Tobacco cuttin' time





Here in smalltownland it is time for tobacco to be harvested. Although, around here people refer to it as, "cuttin tobacco". This picture was taken at the state fair. Tobacco leaves were being judged in various states.








Here are some leaves already dried and tied together.







At this time of year what you will most frequently see is tobacco hanging in barns to dry, before it is taken to market. This is called the curing stage. The tobacco is hung from poles that go all the way to the top of the barn. If you are an unlucky sort, you will get behind a wagon load of tobacco being transported from the field to the barn. So unlucky because, on the twisty smalltown roads you might get stuck behind said wagon for a long time before the opportunity arises to pass.







Tobacco barns differ from other barns. The sides have several small doors that open to let in air and this also helps to control the humidity level in the barn. This allows the leaves to cure. Later in October the leaves will be ready to be stripped from the stalk and sorted by the grade of the leaves. After which, it is taken to market.








Growing up, Secret Agent Man raised tobacco with his family. He, and his twin brother, used the profits from their own small tobacco crop to buy their first car. Although tobacco continues to carry a stigma, it is still an integral part of many small, southern towns.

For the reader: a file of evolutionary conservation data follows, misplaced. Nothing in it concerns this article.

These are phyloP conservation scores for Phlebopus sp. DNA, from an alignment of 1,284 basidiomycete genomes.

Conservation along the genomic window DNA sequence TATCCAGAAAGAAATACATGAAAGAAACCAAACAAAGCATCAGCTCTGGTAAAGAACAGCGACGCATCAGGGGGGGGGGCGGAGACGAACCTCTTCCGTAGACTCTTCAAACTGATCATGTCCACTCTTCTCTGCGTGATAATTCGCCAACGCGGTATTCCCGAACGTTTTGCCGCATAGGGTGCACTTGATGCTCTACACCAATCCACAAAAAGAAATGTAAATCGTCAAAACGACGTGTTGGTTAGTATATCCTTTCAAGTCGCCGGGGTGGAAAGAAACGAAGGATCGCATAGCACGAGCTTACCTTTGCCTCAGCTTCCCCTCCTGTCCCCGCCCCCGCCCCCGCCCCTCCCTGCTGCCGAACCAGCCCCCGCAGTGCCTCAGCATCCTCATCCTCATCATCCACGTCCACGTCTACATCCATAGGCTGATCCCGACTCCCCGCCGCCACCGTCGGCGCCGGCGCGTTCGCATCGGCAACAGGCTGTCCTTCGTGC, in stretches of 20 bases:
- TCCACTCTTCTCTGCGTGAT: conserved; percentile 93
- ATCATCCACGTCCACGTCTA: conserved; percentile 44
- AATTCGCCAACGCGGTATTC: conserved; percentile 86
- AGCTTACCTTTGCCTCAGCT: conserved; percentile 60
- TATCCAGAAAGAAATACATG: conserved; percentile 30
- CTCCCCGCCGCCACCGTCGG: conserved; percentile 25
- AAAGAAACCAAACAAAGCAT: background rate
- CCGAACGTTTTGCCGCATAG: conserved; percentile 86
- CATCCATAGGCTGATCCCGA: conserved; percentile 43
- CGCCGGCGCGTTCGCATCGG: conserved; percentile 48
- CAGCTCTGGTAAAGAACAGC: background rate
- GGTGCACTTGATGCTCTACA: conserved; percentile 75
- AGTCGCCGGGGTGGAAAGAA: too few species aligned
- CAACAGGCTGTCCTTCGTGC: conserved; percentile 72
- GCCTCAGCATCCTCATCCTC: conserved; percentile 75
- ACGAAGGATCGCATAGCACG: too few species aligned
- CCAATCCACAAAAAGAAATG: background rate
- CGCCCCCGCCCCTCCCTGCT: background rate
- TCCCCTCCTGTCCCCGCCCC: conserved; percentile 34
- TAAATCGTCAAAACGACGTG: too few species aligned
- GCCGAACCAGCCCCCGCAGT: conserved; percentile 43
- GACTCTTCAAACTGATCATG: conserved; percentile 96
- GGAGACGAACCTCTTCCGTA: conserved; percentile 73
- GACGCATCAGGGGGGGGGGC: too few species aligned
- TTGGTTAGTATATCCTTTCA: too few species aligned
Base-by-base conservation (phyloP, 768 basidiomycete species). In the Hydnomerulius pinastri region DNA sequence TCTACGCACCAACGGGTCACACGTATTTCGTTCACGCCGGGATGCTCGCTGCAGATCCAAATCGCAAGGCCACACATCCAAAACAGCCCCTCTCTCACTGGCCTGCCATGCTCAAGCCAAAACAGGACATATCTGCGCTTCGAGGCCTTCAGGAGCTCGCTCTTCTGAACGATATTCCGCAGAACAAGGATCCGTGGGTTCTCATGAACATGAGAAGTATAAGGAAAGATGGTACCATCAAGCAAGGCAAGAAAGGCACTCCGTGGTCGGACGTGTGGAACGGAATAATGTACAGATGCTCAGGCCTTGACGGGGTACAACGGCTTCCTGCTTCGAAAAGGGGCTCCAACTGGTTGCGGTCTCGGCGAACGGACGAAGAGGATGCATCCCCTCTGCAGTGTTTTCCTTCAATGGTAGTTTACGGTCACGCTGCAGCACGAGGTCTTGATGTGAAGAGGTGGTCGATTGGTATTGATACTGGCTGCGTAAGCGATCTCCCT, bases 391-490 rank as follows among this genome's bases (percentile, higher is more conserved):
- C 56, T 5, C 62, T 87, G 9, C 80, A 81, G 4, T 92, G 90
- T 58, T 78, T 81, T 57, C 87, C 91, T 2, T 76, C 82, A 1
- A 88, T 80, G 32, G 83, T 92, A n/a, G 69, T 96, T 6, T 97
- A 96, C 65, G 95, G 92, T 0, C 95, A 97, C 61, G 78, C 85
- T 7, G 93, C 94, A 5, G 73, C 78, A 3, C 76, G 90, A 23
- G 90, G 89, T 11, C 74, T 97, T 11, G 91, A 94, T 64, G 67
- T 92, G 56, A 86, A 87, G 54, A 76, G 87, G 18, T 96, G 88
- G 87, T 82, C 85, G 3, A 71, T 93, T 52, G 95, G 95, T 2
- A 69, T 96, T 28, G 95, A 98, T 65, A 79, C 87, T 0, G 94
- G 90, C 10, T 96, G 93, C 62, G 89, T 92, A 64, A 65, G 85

Comments

  1. MAS VISITAS, REGISTRA TU BLOG Y CONSIGUE MAS VISITAS AQUI
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    TAMBIEN APRENDERAS AGANAR DINERO CON TU BLOG

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  2. nice picture bro,
    greetings from italy
    Marius

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  3. Wow, you've got an Italian and a Mexican following you.
    Tobacco farming is becoming a lost art. It's become so commercialized. I miss seeing the little mom and pop farms with their barns bulging with the crop that will sustain them for the year.

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  4. I love your pictures. You are truly capturing life in a small town! Enjoy it while it is still small. They don't stay small forever.

    Michelle

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  5. Loved this post. I use to make good money helping get the tobacco ready to take to the market. Those were the good ole days.

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  6. Marius - thanks for joining us from Italy!

    Dejoni - I am becoming very international. More people actually seem to be growing tobacco this year in our end of the county.

    Tipper - My husband used to make good money working in tobacco, but I am not sure he remembers it too fondly.

    Michelle - Thanks for the comment. I look forward to reading your blog.

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